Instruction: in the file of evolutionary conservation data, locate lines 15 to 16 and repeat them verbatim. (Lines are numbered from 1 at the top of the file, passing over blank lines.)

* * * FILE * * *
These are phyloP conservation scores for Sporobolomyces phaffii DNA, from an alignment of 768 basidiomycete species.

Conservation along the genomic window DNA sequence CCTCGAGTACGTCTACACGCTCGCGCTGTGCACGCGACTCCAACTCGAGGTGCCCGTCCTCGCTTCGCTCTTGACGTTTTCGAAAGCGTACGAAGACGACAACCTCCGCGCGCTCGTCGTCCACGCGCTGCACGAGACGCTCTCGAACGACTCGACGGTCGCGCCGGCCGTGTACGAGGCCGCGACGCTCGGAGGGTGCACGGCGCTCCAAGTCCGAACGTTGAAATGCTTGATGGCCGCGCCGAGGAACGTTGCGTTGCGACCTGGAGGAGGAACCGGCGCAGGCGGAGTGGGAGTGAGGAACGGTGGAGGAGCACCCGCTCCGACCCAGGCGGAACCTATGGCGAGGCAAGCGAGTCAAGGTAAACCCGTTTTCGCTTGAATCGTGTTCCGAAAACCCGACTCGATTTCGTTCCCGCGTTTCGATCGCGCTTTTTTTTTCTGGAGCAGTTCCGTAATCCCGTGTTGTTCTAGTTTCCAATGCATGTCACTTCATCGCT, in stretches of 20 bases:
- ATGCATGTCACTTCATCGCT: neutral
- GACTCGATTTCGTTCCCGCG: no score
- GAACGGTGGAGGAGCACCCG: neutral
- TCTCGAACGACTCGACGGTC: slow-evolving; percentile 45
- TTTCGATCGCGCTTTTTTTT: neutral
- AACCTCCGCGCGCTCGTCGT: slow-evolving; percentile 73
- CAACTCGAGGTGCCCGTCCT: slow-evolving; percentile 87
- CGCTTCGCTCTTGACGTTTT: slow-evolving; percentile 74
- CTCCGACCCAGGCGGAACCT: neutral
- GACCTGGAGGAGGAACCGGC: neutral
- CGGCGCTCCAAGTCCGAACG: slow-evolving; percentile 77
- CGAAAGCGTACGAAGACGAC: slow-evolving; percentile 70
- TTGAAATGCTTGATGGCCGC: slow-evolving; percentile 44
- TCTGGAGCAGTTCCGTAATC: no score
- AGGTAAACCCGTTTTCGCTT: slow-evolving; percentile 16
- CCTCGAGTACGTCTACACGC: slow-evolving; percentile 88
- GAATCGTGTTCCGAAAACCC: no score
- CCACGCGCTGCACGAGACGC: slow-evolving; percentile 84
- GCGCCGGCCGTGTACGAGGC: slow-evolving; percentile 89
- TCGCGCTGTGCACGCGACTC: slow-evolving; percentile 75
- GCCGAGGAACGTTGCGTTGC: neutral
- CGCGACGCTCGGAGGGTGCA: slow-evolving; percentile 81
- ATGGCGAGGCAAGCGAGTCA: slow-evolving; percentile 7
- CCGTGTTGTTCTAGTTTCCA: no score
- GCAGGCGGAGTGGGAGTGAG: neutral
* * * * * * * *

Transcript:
- TTGAAATGCTTGATGGCCGC: slow-evolving; percentile 44
- TCTGGAGCAGTTCCGTAATC: no score